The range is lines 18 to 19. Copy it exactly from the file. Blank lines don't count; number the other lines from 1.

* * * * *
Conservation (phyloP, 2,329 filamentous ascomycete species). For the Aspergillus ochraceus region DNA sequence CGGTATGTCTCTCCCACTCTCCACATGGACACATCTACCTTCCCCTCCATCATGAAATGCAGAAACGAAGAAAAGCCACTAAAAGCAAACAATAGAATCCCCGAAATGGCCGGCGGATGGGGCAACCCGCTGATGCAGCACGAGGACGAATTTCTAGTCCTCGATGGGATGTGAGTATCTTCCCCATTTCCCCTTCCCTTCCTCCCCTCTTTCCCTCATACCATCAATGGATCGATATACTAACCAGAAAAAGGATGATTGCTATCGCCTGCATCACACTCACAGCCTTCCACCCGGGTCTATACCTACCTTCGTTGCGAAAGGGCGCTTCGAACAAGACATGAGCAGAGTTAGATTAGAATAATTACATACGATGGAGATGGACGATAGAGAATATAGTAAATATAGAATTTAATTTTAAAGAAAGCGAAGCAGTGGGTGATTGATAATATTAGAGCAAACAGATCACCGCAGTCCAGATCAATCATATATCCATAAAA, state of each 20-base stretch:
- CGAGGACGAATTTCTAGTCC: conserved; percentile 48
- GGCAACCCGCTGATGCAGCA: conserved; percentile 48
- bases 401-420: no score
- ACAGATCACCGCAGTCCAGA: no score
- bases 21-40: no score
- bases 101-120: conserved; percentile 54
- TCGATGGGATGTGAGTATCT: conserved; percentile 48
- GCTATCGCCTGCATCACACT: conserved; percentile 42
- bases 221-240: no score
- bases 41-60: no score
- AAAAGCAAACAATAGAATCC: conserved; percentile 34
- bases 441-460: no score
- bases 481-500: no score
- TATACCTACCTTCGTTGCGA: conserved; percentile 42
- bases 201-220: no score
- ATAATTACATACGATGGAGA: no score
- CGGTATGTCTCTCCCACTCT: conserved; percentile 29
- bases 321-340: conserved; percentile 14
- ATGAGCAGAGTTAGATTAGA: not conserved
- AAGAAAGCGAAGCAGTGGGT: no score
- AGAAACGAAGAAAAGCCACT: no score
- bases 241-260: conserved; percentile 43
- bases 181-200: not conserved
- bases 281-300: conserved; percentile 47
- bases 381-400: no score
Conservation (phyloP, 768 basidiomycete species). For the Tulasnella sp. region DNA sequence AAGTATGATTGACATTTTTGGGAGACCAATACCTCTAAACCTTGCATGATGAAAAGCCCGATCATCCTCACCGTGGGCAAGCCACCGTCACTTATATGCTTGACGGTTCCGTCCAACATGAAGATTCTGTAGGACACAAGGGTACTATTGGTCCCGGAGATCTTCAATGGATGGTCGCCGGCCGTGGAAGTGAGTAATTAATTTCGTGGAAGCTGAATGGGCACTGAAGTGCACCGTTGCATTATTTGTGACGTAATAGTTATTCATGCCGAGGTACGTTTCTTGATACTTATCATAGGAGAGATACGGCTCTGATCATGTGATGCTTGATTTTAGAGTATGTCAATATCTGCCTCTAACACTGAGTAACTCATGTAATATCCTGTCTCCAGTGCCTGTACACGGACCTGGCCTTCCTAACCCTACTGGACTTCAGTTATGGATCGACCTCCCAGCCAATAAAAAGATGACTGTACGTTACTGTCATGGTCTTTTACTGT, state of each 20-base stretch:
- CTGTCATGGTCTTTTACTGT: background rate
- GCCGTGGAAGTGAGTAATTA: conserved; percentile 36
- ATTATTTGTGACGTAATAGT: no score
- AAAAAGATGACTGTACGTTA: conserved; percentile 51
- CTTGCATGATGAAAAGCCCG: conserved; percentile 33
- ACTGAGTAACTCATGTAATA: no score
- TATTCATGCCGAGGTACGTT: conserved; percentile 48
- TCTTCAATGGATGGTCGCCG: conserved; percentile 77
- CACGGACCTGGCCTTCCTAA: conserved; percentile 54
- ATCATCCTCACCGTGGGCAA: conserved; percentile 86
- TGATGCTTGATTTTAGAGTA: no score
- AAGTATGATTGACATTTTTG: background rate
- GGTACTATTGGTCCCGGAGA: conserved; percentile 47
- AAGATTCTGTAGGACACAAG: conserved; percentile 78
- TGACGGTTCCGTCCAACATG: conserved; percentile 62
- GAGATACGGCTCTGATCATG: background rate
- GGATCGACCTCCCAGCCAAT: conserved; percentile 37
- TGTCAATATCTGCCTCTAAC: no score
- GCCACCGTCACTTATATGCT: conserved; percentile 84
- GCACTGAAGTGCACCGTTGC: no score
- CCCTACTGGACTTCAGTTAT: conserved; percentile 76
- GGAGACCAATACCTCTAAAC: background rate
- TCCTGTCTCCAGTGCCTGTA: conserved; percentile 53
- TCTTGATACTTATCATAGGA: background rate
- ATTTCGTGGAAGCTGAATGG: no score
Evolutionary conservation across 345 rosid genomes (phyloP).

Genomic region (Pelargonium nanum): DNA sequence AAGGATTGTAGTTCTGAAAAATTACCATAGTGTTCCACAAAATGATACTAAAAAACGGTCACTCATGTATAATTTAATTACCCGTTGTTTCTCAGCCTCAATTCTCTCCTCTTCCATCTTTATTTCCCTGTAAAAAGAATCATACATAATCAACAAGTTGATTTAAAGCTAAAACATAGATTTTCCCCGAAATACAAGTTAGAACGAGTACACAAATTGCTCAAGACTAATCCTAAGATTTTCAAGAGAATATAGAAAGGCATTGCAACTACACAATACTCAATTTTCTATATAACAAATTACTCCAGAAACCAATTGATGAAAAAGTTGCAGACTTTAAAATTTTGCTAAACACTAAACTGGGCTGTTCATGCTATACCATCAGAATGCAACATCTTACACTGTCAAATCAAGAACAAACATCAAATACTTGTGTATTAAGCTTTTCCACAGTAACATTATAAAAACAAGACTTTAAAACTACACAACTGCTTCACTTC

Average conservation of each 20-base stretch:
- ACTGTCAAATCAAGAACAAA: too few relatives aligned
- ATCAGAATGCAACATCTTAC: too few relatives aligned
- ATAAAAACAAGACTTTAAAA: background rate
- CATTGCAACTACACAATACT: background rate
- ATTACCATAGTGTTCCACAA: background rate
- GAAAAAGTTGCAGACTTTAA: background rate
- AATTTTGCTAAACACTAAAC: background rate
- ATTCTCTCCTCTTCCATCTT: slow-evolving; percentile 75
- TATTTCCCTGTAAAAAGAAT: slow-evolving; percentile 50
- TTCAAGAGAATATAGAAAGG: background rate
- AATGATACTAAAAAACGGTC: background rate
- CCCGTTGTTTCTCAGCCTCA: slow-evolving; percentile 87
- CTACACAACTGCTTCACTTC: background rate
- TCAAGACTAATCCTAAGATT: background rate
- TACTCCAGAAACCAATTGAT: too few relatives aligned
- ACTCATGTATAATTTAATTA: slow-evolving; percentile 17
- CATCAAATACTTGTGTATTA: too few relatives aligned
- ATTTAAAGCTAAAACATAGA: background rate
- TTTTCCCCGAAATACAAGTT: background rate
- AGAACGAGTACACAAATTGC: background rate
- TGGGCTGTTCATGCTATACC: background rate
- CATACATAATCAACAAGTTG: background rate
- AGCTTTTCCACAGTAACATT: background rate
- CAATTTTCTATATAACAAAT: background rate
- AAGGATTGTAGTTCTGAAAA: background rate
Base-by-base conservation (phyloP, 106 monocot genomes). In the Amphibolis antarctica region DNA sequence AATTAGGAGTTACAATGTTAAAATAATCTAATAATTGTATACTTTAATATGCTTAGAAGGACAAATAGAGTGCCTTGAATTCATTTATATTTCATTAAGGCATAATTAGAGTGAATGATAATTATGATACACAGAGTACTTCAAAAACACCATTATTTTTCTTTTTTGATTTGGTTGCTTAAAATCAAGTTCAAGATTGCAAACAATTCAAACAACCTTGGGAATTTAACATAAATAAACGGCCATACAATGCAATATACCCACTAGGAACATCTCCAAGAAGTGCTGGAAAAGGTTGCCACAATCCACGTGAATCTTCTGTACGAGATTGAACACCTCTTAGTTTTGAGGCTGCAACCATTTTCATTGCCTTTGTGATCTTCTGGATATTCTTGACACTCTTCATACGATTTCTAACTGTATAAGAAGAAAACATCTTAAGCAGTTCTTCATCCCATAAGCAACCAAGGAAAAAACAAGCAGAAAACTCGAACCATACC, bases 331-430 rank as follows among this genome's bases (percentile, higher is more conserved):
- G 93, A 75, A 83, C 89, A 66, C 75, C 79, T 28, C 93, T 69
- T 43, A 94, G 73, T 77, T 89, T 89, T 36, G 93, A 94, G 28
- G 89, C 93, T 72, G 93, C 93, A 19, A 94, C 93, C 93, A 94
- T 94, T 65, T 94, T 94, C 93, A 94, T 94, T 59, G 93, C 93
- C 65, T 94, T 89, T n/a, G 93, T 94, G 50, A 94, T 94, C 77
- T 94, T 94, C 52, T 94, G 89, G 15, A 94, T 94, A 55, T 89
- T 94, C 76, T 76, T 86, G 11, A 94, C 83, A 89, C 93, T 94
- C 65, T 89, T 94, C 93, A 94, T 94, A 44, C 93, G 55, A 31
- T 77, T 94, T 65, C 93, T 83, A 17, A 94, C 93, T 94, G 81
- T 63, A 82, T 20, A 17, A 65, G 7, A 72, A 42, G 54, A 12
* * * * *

- CGGTATGTCTCTCCCACTCT: conserved; percentile 29
- bases 321-340: conserved; percentile 14